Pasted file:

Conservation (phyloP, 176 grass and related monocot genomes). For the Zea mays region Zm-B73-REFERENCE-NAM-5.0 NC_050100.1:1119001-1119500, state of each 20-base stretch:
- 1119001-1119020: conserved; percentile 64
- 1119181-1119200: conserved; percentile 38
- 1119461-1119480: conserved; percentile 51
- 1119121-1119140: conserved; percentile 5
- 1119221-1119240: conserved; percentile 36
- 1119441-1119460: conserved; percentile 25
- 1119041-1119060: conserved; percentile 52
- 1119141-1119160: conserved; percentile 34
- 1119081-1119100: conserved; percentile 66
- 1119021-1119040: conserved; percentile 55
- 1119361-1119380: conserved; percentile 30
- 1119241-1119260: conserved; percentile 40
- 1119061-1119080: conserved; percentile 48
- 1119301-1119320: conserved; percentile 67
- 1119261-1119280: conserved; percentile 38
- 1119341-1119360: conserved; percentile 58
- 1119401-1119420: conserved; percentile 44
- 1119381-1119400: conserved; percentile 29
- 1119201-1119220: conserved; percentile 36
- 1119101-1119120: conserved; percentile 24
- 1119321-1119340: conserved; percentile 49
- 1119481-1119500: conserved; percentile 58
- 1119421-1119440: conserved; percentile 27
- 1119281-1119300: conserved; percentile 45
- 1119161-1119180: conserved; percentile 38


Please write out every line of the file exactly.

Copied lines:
Conservation (phyloP, 176 grass and related monocot genomes). For the Zea mays region Zm-B73-REFERENCE-NAM-5.0 NC_050100.1:1119001-1119500, state of each 20-base stretch:
- 1119001-1119020: conserved; percentile 64
- 1119181-1119200: conserved; percentile 38
- 1119461-1119480: conserved; percentile 51
- 1119121-1119140: conserved; percentile 5
- 1119221-1119240: conserved; percentile 36
- 1119441-1119460: conserved; percentile 25
- 1119041-1119060: conserved; percentile 52
- 1119141-1119160: conserved; percentile 34
- 1119081-1119100: conserved; percentile 66
- 1119021-1119040: conserved; percentile 55
- 1119361-1119380: conserved; percentile 30
- 1119241-1119260: conserved; percentile 40
- 1119061-1119080: conserved; percentile 48
- 1119301-1119320: conserved; percentile 67
- 1119261-1119280: conserved; percentile 38
- 1119341-1119360: conserved; percentile 58
- 1119401-1119420: conserved; percentile 44
- 1119381-1119400: conserved; percentile 29
- 1119201-1119220: conserved; percentile 36
- 1119101-1119120: conserved; percentile 24
- 1119321-1119340: conserved; percentile 49
- 1119481-1119500: conserved; percentile 58
- 1119421-1119440: conserved; percentile 27
- 1119281-1119300: conserved; percentile 45
- 1119161-1119180: conserved; percentile 38